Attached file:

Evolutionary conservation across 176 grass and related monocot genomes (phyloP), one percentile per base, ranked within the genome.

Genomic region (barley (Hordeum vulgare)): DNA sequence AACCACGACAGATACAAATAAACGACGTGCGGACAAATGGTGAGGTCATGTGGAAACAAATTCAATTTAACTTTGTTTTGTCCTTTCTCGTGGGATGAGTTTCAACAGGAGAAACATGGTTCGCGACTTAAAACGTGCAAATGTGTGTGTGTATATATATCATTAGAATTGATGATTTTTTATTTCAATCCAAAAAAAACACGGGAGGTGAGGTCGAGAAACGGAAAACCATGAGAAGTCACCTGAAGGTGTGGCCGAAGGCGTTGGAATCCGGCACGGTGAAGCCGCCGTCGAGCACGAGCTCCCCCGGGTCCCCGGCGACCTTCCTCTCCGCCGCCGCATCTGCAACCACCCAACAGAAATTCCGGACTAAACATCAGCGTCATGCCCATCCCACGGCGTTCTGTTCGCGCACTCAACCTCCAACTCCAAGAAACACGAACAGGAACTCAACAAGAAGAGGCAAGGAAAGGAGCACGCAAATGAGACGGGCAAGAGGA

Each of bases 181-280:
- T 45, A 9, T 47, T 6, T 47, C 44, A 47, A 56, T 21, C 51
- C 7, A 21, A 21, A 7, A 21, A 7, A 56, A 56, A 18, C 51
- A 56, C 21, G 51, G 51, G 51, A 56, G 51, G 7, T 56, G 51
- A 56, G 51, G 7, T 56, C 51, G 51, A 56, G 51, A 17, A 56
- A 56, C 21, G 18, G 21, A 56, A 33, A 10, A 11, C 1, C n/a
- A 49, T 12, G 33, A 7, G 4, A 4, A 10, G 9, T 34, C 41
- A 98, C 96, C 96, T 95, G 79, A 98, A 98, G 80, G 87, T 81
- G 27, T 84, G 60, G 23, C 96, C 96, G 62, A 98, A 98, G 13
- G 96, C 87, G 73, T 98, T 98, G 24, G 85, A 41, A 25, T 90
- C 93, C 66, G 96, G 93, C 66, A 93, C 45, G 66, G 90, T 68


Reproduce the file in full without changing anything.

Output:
Evolutionary conservation across 176 grass and related monocot genomes (phyloP), one percentile per base, ranked within the genome.

Genomic region (barley (Hordeum vulgare)): DNA sequence AACCACGACAGATACAAATAAACGACGTGCGGACAAATGGTGAGGTCATGTGGAAACAAATTCAATTTAACTTTGTTTTGTCCTTTCTCGTGGGATGAGTTTCAACAGGAGAAACATGGTTCGCGACTTAAAACGTGCAAATGTGTGTGTGTATATATATCATTAGAATTGATGATTTTTTATTTCAATCCAAAAAAAACACGGGAGGTGAGGTCGAGAAACGGAAAACCATGAGAAGTCACCTGAAGGTGTGGCCGAAGGCGTTGGAATCCGGCACGGTGAAGCCGCCGTCGAGCACGAGCTCCCCCGGGTCCCCGGCGACCTTCCTCTCCGCCGCCGCATCTGCAACCACCCAACAGAAATTCCGGACTAAACATCAGCGTCATGCCCATCCCACGGCGTTCTGTTCGCGCACTCAACCTCCAACTCCAAGAAACACGAACAGGAACTCAACAAGAAGAGGCAAGGAAAGGAGCACGCAAATGAGACGGGCAAGAGGA

Each of bases 181-280:
- T 45, A 9, T 47, T 6, T 47, C 44, A 47, A 56, T 21, C 51
- C 7, A 21, A 21, A 7, A 21, A 7, A 56, A 56, A 18, C 51
- A 56, C 21, G 51, G 51, G 51, A 56, G 51, G 7, T 56, G 51
- A 56, G 51, G 7, T 56, C 51, G 51, A 56, G 51, A 17, A 56
- A 56, C 21, G 18, G 21, A 56, A 33, A 10, A 11, C 1, C n/a
- A 49, T 12, G 33, A 7, G 4, A 4, A 10, G 9, T 34, C 41
- A 98, C 96, C 96, T 95, G 79, A 98, A 98, G 80, G 87, T 81
- G 27, T 84, G 60, G 23, C 96, C 96, G 62, A 98, A 98, G 13
- G 96, C 87, G 73, T 98, T 98, G 24, G 85, A 41, A 25, T 90
- C 93, C 66, G 96, G 93, C 66, A 93, C 45, G 66, G 90, T 68